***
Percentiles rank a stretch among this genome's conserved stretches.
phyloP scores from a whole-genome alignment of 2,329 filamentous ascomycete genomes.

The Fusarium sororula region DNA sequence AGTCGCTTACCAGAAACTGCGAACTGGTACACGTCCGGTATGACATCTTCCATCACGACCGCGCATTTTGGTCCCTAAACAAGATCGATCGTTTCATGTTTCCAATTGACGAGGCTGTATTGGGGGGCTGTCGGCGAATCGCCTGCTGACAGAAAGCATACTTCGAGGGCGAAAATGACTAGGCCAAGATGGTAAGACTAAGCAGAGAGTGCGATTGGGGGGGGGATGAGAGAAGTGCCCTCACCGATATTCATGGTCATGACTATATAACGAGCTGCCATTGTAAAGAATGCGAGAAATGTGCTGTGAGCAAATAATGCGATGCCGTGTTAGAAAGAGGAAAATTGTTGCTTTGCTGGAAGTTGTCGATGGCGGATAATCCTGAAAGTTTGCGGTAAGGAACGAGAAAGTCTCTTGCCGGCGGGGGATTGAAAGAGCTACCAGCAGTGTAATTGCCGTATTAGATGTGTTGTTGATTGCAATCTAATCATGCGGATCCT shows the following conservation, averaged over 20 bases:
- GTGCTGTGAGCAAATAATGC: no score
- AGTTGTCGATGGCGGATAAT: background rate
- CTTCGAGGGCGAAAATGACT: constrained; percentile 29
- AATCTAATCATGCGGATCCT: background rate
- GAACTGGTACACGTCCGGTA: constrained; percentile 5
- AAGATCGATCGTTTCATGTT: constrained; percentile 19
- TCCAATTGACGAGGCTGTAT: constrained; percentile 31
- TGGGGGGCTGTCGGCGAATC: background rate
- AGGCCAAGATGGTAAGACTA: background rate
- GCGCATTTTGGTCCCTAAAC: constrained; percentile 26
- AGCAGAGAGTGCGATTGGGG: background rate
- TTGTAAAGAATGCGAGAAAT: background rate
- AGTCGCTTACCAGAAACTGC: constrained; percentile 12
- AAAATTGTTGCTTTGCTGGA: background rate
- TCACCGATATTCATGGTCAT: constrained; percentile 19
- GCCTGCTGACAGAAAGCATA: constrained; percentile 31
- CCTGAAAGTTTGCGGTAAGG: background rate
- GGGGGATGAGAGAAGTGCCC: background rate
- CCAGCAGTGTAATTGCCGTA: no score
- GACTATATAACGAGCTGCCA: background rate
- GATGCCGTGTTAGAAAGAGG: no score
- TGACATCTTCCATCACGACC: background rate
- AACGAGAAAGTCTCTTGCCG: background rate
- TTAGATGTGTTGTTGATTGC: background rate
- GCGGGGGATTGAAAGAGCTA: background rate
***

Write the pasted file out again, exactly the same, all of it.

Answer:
Percentiles rank a stretch among this genome's conserved stretches.
phyloP scores from a whole-genome alignment of 2,329 filamentous ascomycete genomes.

The Fusarium sororula region DNA sequence AGTCGCTTACCAGAAACTGCGAACTGGTACACGTCCGGTATGACATCTTCCATCACGACCGCGCATTTTGGTCCCTAAACAAGATCGATCGTTTCATGTTTCCAATTGACGAGGCTGTATTGGGGGGCTGTCGGCGAATCGCCTGCTGACAGAAAGCATACTTCGAGGGCGAAAATGACTAGGCCAAGATGGTAAGACTAAGCAGAGAGTGCGATTGGGGGGGGGATGAGAGAAGTGCCCTCACCGATATTCATGGTCATGACTATATAACGAGCTGCCATTGTAAAGAATGCGAGAAATGTGCTGTGAGCAAATAATGCGATGCCGTGTTAGAAAGAGGAAAATTGTTGCTTTGCTGGAAGTTGTCGATGGCGGATAATCCTGAAAGTTTGCGGTAAGGAACGAGAAAGTCTCTTGCCGGCGGGGGATTGAAAGAGCTACCAGCAGTGTAATTGCCGTATTAGATGTGTTGTTGATTGCAATCTAATCATGCGGATCCT shows the following conservation, averaged over 20 bases:
- GTGCTGTGAGCAAATAATGC: no score
- AGTTGTCGATGGCGGATAAT: background rate
- CTTCGAGGGCGAAAATGACT: constrained; percentile 29
- AATCTAATCATGCGGATCCT: background rate
- GAACTGGTACACGTCCGGTA: constrained; percentile 5
- AAGATCGATCGTTTCATGTT: constrained; percentile 19
- TCCAATTGACGAGGCTGTAT: constrained; percentile 31
- TGGGGGGCTGTCGGCGAATC: background rate
- AGGCCAAGATGGTAAGACTA: background rate
- GCGCATTTTGGTCCCTAAAC: constrained; percentile 26
- AGCAGAGAGTGCGATTGGGG: background rate
- TTGTAAAGAATGCGAGAAAT: background rate
- AGTCGCTTACCAGAAACTGC: constrained; percentile 12
- AAAATTGTTGCTTTGCTGGA: background rate
- TCACCGATATTCATGGTCAT: constrained; percentile 19
- GCCTGCTGACAGAAAGCATA: constrained; percentile 31
- CCTGAAAGTTTGCGGTAAGG: background rate
- GGGGGATGAGAGAAGTGCCC: background rate
- CCAGCAGTGTAATTGCCGTA: no score
- GACTATATAACGAGCTGCCA: background rate
- GATGCCGTGTTAGAAAGAGG: no score
- TGACATCTTCCATCACGACC: background rate
- AACGAGAAAGTCTCTTGCCG: background rate
- TTAGATGTGTTGTTGATTGC: background rate
- GCGGGGGATTGAAAGAGCTA: background rate